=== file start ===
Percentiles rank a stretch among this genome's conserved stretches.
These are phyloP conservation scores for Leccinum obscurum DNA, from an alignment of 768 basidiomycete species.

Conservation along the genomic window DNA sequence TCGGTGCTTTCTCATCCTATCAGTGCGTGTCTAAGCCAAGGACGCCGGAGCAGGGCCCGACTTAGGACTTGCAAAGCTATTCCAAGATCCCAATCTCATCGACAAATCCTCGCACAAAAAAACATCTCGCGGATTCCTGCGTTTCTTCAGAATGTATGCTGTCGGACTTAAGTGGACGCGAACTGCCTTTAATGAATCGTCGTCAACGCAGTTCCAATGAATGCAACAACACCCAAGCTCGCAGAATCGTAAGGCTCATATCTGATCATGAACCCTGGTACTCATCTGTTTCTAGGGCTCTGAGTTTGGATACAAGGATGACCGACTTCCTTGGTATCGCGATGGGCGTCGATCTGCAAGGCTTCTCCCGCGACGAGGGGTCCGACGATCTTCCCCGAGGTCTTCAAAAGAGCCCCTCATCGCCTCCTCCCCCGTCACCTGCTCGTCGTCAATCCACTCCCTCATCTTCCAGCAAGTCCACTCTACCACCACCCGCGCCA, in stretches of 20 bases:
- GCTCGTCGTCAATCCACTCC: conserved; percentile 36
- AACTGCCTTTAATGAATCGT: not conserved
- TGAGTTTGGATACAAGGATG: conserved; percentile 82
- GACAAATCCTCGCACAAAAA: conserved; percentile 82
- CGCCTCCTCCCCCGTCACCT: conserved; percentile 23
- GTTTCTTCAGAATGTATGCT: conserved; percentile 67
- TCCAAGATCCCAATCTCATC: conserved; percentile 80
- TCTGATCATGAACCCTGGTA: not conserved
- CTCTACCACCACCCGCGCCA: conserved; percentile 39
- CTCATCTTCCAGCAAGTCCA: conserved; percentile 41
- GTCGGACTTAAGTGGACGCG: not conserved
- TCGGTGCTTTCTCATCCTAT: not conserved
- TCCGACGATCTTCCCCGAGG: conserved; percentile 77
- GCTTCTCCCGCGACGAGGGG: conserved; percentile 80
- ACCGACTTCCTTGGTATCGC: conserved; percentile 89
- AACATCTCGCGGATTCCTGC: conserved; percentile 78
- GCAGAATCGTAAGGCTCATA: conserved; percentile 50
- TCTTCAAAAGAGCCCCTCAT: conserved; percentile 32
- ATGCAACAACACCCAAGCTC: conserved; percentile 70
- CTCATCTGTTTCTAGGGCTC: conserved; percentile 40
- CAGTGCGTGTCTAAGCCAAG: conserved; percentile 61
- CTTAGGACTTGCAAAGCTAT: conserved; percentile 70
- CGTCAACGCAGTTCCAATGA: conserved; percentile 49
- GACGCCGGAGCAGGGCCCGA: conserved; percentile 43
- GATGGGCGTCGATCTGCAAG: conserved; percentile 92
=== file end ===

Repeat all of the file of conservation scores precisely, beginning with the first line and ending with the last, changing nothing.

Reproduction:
Percentiles rank a stretch among this genome's conserved stretches.
These are phyloP conservation scores for Leccinum obscurum DNA, from an alignment of 768 basidiomycete species.

Conservation along the genomic window DNA sequence TCGGTGCTTTCTCATCCTATCAGTGCGTGTCTAAGCCAAGGACGCCGGAGCAGGGCCCGACTTAGGACTTGCAAAGCTATTCCAAGATCCCAATCTCATCGACAAATCCTCGCACAAAAAAACATCTCGCGGATTCCTGCGTTTCTTCAGAATGTATGCTGTCGGACTTAAGTGGACGCGAACTGCCTTTAATGAATCGTCGTCAACGCAGTTCCAATGAATGCAACAACACCCAAGCTCGCAGAATCGTAAGGCTCATATCTGATCATGAACCCTGGTACTCATCTGTTTCTAGGGCTCTGAGTTTGGATACAAGGATGACCGACTTCCTTGGTATCGCGATGGGCGTCGATCTGCAAGGCTTCTCCCGCGACGAGGGGTCCGACGATCTTCCCCGAGGTCTTCAAAAGAGCCCCTCATCGCCTCCTCCCCCGTCACCTGCTCGTCGTCAATCCACTCCCTCATCTTCCAGCAAGTCCACTCTACCACCACCCGCGCCA, in stretches of 20 bases:
- GCTCGTCGTCAATCCACTCC: conserved; percentile 36
- AACTGCCTTTAATGAATCGT: not conserved
- TGAGTTTGGATACAAGGATG: conserved; percentile 82
- GACAAATCCTCGCACAAAAA: conserved; percentile 82
- CGCCTCCTCCCCCGTCACCT: conserved; percentile 23
- GTTTCTTCAGAATGTATGCT: conserved; percentile 67
- TCCAAGATCCCAATCTCATC: conserved; percentile 80
- TCTGATCATGAACCCTGGTA: not conserved
- CTCTACCACCACCCGCGCCA: conserved; percentile 39
- CTCATCTTCCAGCAAGTCCA: conserved; percentile 41
- GTCGGACTTAAGTGGACGCG: not conserved
- TCGGTGCTTTCTCATCCTAT: not conserved
- TCCGACGATCTTCCCCGAGG: conserved; percentile 77
- GCTTCTCCCGCGACGAGGGG: conserved; percentile 80
- ACCGACTTCCTTGGTATCGC: conserved; percentile 89
- AACATCTCGCGGATTCCTGC: conserved; percentile 78
- GCAGAATCGTAAGGCTCATA: conserved; percentile 50
- TCTTCAAAAGAGCCCCTCAT: conserved; percentile 32
- ATGCAACAACACCCAAGCTC: conserved; percentile 70
- CTCATCTGTTTCTAGGGCTC: conserved; percentile 40
- CAGTGCGTGTCTAAGCCAAG: conserved; percentile 61
- CTTAGGACTTGCAAAGCTAT: conserved; percentile 70
- CGTCAACGCAGTTCCAATGA: conserved; percentile 49
- GACGCCGGAGCAGGGCCCGA: conserved; percentile 43
- GATGGGCGTCGATCTGCAAG: conserved; percentile 92